Another year or so after that and I eventually referred to occupational therapy in the adult services, but I had some poor experiences with staff only seeing me a few times before deciding I didn’t need the services. For example, I was told me to go to an art class to socialise and I was reassured there would be other people my age there. I ended up in a room full of pensioners. Which might seem humorous but to me at that time, having no idea what was wrong with me, having no friends, barely going outside, completely going out of my comfort zone to end up feeling even more alienated in a room full of people sent me into a panic.
By now I’m in my early twenties and with waiting times so long I almost gave up on the health service. I was eventually seen and I experienced the most helpful input I’ve ever received from the NHS, I started seeing a counsellor, who, even though didn’t pick up on my autism, still helped me enough so much so I coped with a full time college course for 8 months for the first time in my life. I only got to the counsellor for 9 sessions but they helped me immensely, it is just a shame that the kind of help and actual signs of investment showed wasn’t there from most other people I had seen previously.
Lastly, not so much to surmise and not to labour the point, but what is even more grating, and to get to my overall point about the service and my story, is that I’ve been autistic my whole life, I’ve seen many healthcare professionals since I was little and not a single person ever cottoned on. In my opinion, and let me be absolutely clear here, the reason I haven’t had a diagnosis is a) because of my age b) my sex. In my opinion, there is an inherently sexist narrative regarding autism in females that sadly, evidently still exists within the NHS itself otherwise I would have gotten a diagnosis as a toddler and if not a toddler a child and if not a child then a teen and if not a teen then my early twenties – but it never came. I feel that was very obviously autistic from a very young age, the age range at which it is most evident: I was non-verbal, I wasn’t walking or going along the normal path of development most babies do but I had extremely repetitive behavioural patterns and I was fixated on games and computers from as young as 2 and could use them so easily. I didn’t play pretend or interact/talk with other people or children at my playgroup, I didn’t make eye contact and when I did finally speak I spoke in sentences - these are all textbook examples of autism, dare I say even stereotypical examples of autism. I was so unresponsive to social stimuli that my mum called a health visitor because she thought I was deaf and dumb, so I have definitely been in the system from a very young age. So even though I had displayed all the classical and typical signs of autism because I was a girl my mothers’ concerns were dismissed and autism was likely never even thought of, but had I been a boy, I think I would have easily been referred onto a specialist. My mum also mentioned in passing to my GP that she thought I was autistic when I was in my late teens and again she was dismissed. I could forgive this if it was missed once or by one or two people, but to be missed all my entire life and throughout all the wide array of medical professionals I’ve seen has made me feel utterly and systematically failed by the NHS.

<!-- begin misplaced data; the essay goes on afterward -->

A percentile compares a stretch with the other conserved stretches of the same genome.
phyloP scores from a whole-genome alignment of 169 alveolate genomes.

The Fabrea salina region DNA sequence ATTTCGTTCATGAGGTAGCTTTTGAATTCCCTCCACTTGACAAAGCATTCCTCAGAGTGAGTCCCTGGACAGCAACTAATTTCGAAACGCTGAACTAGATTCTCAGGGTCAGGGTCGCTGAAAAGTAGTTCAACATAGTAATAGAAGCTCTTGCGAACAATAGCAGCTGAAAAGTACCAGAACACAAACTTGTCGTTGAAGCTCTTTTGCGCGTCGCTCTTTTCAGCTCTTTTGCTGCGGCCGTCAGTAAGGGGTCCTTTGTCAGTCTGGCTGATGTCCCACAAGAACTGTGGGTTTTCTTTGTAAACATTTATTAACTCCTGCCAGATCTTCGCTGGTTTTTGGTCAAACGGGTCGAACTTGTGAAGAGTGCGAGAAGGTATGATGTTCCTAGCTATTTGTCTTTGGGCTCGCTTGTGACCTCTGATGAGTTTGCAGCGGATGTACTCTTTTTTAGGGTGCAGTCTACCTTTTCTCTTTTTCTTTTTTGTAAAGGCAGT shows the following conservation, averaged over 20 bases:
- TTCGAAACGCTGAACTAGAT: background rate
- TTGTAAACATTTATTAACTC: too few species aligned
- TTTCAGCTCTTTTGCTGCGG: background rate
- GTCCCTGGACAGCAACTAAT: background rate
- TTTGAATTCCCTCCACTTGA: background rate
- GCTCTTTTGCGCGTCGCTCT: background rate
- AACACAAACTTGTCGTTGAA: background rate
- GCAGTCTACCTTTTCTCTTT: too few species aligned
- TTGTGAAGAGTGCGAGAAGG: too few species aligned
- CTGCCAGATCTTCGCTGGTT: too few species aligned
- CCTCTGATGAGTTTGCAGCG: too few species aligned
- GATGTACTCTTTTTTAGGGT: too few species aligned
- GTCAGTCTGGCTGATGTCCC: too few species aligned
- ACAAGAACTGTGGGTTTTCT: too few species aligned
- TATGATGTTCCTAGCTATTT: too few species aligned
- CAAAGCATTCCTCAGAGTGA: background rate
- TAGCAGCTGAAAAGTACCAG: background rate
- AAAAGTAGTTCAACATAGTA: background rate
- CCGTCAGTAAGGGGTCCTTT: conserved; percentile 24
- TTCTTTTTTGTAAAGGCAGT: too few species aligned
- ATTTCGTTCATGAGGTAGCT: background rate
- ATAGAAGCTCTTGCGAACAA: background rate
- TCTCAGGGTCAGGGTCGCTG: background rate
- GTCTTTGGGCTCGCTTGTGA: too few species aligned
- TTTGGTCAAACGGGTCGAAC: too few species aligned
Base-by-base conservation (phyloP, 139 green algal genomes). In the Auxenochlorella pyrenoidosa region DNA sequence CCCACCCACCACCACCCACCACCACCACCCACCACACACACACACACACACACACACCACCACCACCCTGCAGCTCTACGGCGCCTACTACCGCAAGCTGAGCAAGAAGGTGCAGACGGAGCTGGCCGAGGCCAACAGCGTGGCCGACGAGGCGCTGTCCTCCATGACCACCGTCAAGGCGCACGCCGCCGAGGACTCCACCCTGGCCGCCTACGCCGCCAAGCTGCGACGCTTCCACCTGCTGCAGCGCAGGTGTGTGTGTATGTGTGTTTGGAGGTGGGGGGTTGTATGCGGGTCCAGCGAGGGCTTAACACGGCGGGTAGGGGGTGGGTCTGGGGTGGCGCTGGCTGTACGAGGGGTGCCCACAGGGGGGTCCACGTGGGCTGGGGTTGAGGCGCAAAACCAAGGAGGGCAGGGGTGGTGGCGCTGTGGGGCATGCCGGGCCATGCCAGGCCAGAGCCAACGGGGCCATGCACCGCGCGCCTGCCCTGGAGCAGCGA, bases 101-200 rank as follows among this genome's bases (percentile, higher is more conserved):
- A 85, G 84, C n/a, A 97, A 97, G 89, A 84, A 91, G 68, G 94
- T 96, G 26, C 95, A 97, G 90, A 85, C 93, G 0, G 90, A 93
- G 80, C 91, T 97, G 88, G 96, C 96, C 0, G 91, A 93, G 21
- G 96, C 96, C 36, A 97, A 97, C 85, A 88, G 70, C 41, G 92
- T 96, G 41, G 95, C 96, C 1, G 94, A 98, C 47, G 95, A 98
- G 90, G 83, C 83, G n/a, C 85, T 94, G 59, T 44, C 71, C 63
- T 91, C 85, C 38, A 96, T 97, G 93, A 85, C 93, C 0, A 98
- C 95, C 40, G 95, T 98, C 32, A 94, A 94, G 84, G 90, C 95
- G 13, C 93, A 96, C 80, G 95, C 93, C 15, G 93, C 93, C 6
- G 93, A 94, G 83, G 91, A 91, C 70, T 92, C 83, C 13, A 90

Where I’ve been let down the most is not what my life is now but what it could have been, I’m an adult who has had a late diagnosis of autism, I’m already set in my ways. If I had been caught earlier by anyone, I could have been taught things that only an autistic developing brain can learn that my now fully developed autistic brain simply cannot learn, and as a result I could have turned out a much more functioning individual than I am now.
To say I am disappointed in the NHS is an understatement.